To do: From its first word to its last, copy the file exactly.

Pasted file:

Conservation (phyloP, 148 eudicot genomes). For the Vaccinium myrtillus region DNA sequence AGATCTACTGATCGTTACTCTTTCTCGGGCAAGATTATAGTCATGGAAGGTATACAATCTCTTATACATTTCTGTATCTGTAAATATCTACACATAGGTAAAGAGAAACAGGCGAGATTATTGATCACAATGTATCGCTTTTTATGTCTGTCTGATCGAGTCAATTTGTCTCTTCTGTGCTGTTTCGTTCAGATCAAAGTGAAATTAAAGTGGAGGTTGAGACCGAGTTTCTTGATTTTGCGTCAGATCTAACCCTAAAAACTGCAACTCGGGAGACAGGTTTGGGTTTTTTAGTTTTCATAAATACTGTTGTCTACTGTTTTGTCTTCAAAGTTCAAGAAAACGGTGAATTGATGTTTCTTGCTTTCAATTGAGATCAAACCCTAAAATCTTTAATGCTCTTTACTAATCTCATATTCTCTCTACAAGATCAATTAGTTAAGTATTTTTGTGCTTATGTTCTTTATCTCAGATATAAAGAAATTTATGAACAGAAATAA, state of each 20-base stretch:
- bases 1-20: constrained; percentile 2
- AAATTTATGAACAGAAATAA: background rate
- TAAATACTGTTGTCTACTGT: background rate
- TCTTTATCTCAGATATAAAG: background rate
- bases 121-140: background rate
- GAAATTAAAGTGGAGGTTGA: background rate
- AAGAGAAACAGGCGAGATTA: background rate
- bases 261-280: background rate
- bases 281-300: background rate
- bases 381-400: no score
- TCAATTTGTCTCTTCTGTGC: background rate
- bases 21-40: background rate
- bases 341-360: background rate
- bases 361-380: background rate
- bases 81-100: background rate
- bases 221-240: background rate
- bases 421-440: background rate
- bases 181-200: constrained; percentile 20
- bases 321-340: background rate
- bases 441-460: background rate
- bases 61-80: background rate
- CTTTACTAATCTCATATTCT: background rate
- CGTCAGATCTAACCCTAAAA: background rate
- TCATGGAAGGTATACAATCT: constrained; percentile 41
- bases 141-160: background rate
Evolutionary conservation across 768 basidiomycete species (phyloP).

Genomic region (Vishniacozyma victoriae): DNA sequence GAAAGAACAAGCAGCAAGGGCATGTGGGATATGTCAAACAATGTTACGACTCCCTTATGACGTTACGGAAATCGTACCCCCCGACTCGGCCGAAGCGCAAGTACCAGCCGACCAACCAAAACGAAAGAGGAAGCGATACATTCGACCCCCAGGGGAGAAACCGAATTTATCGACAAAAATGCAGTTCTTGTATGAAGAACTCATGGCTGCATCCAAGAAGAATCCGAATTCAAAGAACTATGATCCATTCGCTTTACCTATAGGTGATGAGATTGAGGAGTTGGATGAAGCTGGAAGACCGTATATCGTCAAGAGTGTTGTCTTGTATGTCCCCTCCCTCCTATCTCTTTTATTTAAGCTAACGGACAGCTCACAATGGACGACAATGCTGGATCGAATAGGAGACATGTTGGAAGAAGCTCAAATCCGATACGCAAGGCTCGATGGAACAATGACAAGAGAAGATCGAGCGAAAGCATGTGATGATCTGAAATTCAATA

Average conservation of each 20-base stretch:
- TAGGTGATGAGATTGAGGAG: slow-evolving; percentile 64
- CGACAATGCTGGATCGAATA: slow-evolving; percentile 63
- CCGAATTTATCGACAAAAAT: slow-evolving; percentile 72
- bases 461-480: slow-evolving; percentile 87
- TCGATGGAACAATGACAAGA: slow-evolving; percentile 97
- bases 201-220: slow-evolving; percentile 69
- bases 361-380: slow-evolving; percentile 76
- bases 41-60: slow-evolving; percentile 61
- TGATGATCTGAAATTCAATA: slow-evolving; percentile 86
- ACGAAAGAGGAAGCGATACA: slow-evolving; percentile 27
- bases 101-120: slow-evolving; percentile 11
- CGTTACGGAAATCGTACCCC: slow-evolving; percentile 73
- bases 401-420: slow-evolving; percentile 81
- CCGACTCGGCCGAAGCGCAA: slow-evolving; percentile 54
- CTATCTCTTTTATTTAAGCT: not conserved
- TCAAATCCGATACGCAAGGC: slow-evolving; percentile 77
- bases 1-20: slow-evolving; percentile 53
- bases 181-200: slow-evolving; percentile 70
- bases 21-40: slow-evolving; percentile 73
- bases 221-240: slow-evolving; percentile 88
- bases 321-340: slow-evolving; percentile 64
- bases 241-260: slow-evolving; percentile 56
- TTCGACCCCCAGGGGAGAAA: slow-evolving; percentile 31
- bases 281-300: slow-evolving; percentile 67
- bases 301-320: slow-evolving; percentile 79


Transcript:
Conservation (phyloP, 148 eudicot genomes). For the Vaccinium myrtillus region DNA sequence AGATCTACTGATCGTTACTCTTTCTCGGGCAAGATTATAGTCATGGAAGGTATACAATCTCTTATACATTTCTGTATCTGTAAATATCTACACATAGGTAAAGAGAAACAGGCGAGATTATTGATCACAATGTATCGCTTTTTATGTCTGTCTGATCGAGTCAATTTGTCTCTTCTGTGCTGTTTCGTTCAGATCAAAGTGAAATTAAAGTGGAGGTTGAGACCGAGTTTCTTGATTTTGCGTCAGATCTAACCCTAAAAACTGCAACTCGGGAGACAGGTTTGGGTTTTTTAGTTTTCATAAATACTGTTGTCTACTGTTTTGTCTTCAAAGTTCAAGAAAACGGTGAATTGATGTTTCTTGCTTTCAATTGAGATCAAACCCTAAAATCTTTAATGCTCTTTACTAATCTCATATTCTCTCTACAAGATCAATTAGTTAAGTATTTTTGTGCTTATGTTCTTTATCTCAGATATAAAGAAATTTATGAACAGAAATAA, state of each 20-base stretch:
- bases 1-20: constrained; percentile 2
- AAATTTATGAACAGAAATAA: background rate
- TAAATACTGTTGTCTACTGT: background rate
- TCTTTATCTCAGATATAAAG: background rate
- bases 121-140: background rate
- GAAATTAAAGTGGAGGTTGA: background rate
- AAGAGAAACAGGCGAGATTA: background rate
- bases 261-280: background rate
- bases 281-300: background rate
- bases 381-400: no score
- TCAATTTGTCTCTTCTGTGC: background rate
- bases 21-40: background rate
- bases 341-360: background rate
- bases 361-380: background rate
- bases 81-100: background rate
- bases 221-240: background rate
- bases 421-440: background rate
- bases 181-200: constrained; percentile 20
- bases 321-340: background rate
- bases 441-460: background rate
- bases 61-80: background rate
- CTTTACTAATCTCATATTCT: background rate
- CGTCAGATCTAACCCTAAAA: background rate
- TCATGGAAGGTATACAATCT: constrained; percentile 41
- bases 141-160: background rate
Evolutionary conservation across 768 basidiomycete species (phyloP).

Genomic region (Vishniacozyma victoriae): DNA sequence GAAAGAACAAGCAGCAAGGGCATGTGGGATATGTCAAACAATGTTACGACTCCCTTATGACGTTACGGAAATCGTACCCCCCGACTCGGCCGAAGCGCAAGTACCAGCCGACCAACCAAAACGAAAGAGGAAGCGATACATTCGACCCCCAGGGGAGAAACCGAATTTATCGACAAAAATGCAGTTCTTGTATGAAGAACTCATGGCTGCATCCAAGAAGAATCCGAATTCAAAGAACTATGATCCATTCGCTTTACCTATAGGTGATGAGATTGAGGAGTTGGATGAAGCTGGAAGACCGTATATCGTCAAGAGTGTTGTCTTGTATGTCCCCTCCCTCCTATCTCTTTTATTTAAGCTAACGGACAGCTCACAATGGACGACAATGCTGGATCGAATAGGAGACATGTTGGAAGAAGCTCAAATCCGATACGCAAGGCTCGATGGAACAATGACAAGAGAAGATCGAGCGAAAGCATGTGATGATCTGAAATTCAATA

Average conservation of each 20-base stretch:
- TAGGTGATGAGATTGAGGAG: slow-evolving; percentile 64
- CGACAATGCTGGATCGAATA: slow-evolving; percentile 63
- CCGAATTTATCGACAAAAAT: slow-evolving; percentile 72
- bases 461-480: slow-evolving; percentile 87
- TCGATGGAACAATGACAAGA: slow-evolving; percentile 97
- bases 201-220: slow-evolving; percentile 69
- bases 361-380: slow-evolving; percentile 76
- bases 41-60: slow-evolving; percentile 61
- TGATGATCTGAAATTCAATA: slow-evolving; percentile 86
- ACGAAAGAGGAAGCGATACA: slow-evolving; percentile 27
- bases 101-120: slow-evolving; percentile 11
- CGTTACGGAAATCGTACCCC: slow-evolving; percentile 73
- bases 401-420: slow-evolving; percentile 81
- CCGACTCGGCCGAAGCGCAA: slow-evolving; percentile 54
- CTATCTCTTTTATTTAAGCT: not conserved
- TCAAATCCGATACGCAAGGC: slow-evolving; percentile 77
- bases 1-20: slow-evolving; percentile 53
- bases 181-200: slow-evolving; percentile 70
- bases 21-40: slow-evolving; percentile 73
- bases 221-240: slow-evolving; percentile 88
- bases 321-340: slow-evolving; percentile 64
- bases 241-260: slow-evolving; percentile 56
- TTCGACCCCCAGGGGAGAAA: slow-evolving; percentile 31
- bases 281-300: slow-evolving; percentile 67
- bases 301-320: slow-evolving; percentile 79